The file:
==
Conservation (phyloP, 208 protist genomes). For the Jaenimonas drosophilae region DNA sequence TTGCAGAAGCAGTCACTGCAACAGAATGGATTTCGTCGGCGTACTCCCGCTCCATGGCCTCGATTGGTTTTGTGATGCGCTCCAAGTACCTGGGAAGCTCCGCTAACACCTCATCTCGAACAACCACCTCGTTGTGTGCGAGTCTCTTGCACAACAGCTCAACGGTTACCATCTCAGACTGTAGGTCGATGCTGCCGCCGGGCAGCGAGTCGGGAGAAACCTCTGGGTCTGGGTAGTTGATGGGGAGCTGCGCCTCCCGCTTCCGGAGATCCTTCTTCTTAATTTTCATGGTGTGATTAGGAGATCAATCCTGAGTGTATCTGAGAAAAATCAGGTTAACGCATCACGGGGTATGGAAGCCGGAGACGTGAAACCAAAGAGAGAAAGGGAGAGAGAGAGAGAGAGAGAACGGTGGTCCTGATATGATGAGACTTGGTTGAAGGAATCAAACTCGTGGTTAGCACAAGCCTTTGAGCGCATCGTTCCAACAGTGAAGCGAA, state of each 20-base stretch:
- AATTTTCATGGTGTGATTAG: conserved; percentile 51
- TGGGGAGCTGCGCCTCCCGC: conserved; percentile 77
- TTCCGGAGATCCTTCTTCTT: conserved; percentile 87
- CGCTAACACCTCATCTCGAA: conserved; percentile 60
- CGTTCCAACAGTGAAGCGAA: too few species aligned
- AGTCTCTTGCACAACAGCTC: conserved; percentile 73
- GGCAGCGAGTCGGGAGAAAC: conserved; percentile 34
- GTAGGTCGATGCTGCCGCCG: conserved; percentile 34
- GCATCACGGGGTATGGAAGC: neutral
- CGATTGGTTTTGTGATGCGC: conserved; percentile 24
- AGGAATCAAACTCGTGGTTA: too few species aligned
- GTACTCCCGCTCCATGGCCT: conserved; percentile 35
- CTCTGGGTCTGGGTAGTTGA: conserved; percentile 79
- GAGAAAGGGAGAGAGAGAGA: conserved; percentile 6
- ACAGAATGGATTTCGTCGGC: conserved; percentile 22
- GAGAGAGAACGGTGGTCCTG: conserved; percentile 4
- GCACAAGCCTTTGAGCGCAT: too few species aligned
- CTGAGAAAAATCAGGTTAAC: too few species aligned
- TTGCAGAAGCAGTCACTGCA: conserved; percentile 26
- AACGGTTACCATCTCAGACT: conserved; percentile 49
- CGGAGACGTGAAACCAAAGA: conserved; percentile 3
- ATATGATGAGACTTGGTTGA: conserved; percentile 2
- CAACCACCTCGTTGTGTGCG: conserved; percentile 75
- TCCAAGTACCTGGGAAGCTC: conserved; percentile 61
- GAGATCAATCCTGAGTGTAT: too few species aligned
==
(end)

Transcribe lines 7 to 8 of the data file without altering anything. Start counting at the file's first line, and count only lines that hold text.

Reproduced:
- AGTCTCTTGCACAACAGCTC: conserved; percentile 73
- GGCAGCGAGTCGGGAGAAAC: conserved; percentile 34